CNN’s Plane Coverage Claims First Victim
Remember last month when all CNN did was show planes and more planes to keep your eyeballs glued to the screen over the missing Malaysian Air jet? As the saga dragged on, CNN logged ceaseless hours in a flight simulator with a pilot, but now that pilot has been fired for looking grubby and shaming Canadians.
Oh, also too he sorta stopped showing up to his regular job.
A Canadian flight simulator business fired an instructor who figured prominently in CNN’s coverage of missing Malaysia Airlines Flight 370, saying he showed up late to his regular job and “shamed Canadians” by dressing like a teenager.
uFly company owner Claudio Teixeira said he fired Mitchell Casado on Wednesday in part for refusing to dress professionally and making Canadians “look very bad all over the world.”
To be fair, the level at which this made Canadians look bad pales in comparison to the level at which CNN made American teevee news look bad. But we pretty much agree that if you are going to go on a plane 24/7 and be on the television, the least you could do is put on a goddamn dress shirt and maybe a pair of Dockers, the obligatory semi-dress-up uniform for men who do not actually ever dress up.
Because CNN has become so universally terrible and repetitive in its reporting, they even reported on the plaid shirts the guy wore.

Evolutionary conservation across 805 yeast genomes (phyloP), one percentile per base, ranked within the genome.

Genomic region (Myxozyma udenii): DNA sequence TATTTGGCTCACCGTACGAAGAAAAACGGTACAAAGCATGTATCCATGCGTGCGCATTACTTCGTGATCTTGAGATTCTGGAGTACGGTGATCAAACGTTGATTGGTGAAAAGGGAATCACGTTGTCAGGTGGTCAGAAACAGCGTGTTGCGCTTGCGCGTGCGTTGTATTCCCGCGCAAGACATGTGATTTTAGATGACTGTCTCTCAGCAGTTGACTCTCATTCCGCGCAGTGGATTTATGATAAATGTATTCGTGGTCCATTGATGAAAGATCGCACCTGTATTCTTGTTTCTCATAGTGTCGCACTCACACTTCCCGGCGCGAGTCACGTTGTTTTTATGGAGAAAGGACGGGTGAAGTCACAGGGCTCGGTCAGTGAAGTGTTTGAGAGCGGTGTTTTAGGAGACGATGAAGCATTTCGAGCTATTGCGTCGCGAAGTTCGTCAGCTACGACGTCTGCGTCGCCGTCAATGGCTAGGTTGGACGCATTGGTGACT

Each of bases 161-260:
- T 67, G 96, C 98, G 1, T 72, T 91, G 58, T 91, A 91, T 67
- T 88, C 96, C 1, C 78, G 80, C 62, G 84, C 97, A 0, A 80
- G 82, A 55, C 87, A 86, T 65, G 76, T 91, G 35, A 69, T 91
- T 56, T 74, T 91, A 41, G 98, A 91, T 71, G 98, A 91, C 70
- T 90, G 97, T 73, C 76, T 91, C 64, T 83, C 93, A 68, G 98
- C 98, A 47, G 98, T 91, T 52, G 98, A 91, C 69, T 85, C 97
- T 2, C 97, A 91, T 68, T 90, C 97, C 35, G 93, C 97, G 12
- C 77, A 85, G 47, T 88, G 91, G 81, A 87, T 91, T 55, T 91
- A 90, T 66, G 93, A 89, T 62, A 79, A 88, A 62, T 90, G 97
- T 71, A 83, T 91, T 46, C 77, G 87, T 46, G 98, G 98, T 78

The online movement prompted CNN to do a segment on the hashtag (talk about engagement!) which called Mitchell out for his plaid shirts. CNN reporter Jeanne Moos said that “even the serious subject matter hasn’t stopped a public fascination with the plaid shirts Mitchell Casado has been wearing.”
CNN then did a story on flight simulator dude himself, because flight simulator dude was a person who could talk about a plane, and therefore deserved a tongue-bath profile from CNN while appearing on CNN.
I found him incredibly shy and modest, even by Canadian standards. Casado never wanted to be on camera. In fact, he was horrified when we at CNN suggested it. At 6-foot-2 and “gargantuan,” as he puts it, he hates to see himself on camera. Yet in the cockpit he transforms, and it’s clear he has a gift that exceeds controlling a jumbo jet. His eyes light up, and his soft-spoken voice rises in level and confidence. You not only know he can fly, but he makes you want to fly, too.
CNN, that is terrible. American public, YOU are terrible for watching hour upon hour upon hour of a manchild too cool to put on a tie sitting in a flight simulator somewhere. Also, we are not sure that watching endless speculation about how a plane might have crashed into the ocean or exploded or gotten hijacked or raptured makes us want to fly, no matter how gifted your flight simulator guy is. But perhaps you should consider hiring him full time since he’s now out of work? CNN, it’s really the least you could do.